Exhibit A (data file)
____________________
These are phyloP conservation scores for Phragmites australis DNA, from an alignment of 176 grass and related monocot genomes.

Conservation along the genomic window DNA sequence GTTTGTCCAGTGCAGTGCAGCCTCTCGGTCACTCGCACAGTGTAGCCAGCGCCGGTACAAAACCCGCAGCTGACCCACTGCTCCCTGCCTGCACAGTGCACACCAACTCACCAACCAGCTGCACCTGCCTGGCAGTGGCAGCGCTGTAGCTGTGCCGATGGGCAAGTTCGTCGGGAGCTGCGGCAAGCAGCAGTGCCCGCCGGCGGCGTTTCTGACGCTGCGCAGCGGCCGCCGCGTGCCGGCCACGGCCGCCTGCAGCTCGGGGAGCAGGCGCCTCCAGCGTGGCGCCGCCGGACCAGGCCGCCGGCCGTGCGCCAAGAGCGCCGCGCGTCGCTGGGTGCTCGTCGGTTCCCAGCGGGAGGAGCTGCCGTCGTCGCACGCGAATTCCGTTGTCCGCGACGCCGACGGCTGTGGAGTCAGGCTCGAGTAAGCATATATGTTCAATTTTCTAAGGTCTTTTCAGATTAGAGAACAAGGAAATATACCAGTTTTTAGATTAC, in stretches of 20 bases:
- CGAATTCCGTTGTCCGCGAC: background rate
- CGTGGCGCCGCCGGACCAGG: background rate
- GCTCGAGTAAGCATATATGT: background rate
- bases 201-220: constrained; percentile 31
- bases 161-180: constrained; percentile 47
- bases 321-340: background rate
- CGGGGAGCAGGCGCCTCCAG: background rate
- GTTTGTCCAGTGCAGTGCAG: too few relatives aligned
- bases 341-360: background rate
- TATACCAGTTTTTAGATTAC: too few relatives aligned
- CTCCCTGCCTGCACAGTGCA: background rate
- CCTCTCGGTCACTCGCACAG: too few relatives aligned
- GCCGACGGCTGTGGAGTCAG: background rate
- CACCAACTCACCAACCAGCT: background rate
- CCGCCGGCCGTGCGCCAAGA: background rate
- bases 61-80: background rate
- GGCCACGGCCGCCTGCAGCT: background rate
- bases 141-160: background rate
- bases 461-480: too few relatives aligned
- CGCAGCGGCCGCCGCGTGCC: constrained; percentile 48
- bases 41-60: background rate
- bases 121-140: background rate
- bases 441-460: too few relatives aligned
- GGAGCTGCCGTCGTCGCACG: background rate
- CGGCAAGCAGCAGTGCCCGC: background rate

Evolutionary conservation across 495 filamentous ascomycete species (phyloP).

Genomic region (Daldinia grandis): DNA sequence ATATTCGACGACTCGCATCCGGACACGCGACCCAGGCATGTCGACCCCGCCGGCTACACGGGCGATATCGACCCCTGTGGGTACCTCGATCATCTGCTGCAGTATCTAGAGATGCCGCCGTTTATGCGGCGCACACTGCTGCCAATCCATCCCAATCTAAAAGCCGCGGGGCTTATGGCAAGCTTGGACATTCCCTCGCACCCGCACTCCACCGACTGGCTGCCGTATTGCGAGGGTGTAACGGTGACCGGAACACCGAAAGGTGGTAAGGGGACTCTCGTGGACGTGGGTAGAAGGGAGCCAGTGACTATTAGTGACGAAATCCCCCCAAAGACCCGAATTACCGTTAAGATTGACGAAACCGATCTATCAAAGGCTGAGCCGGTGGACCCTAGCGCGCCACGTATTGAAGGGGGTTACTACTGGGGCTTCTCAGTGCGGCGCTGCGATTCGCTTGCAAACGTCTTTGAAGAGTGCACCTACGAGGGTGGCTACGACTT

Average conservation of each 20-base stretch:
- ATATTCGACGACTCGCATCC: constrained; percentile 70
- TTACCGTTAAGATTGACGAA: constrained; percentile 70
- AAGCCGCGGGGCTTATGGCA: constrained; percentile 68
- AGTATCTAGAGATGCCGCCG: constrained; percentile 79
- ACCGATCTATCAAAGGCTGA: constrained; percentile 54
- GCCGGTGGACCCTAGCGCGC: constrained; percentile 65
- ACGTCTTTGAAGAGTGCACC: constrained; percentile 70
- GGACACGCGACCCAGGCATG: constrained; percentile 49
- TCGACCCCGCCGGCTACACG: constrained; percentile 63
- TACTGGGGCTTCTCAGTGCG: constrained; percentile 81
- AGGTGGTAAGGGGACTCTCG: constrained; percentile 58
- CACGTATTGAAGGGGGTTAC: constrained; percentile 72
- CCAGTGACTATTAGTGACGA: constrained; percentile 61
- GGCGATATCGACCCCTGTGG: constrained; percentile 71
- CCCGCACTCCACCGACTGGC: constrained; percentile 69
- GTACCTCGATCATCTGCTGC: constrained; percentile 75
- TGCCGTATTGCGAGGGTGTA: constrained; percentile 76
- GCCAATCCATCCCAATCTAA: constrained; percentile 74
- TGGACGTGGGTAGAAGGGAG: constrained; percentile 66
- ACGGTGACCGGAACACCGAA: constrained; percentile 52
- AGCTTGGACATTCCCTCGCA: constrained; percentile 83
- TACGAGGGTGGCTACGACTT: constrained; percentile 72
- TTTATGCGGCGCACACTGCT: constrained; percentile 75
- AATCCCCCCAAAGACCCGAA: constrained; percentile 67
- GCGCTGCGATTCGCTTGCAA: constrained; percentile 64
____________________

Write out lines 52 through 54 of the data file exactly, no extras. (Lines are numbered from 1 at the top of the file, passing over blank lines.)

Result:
- TACGAGGGTGGCTACGACTT: constrained; percentile 72
- TTTATGCGGCGCACACTGCT: constrained; percentile 75
- AATCCCCCCAAAGACCCGAA: constrained; percentile 67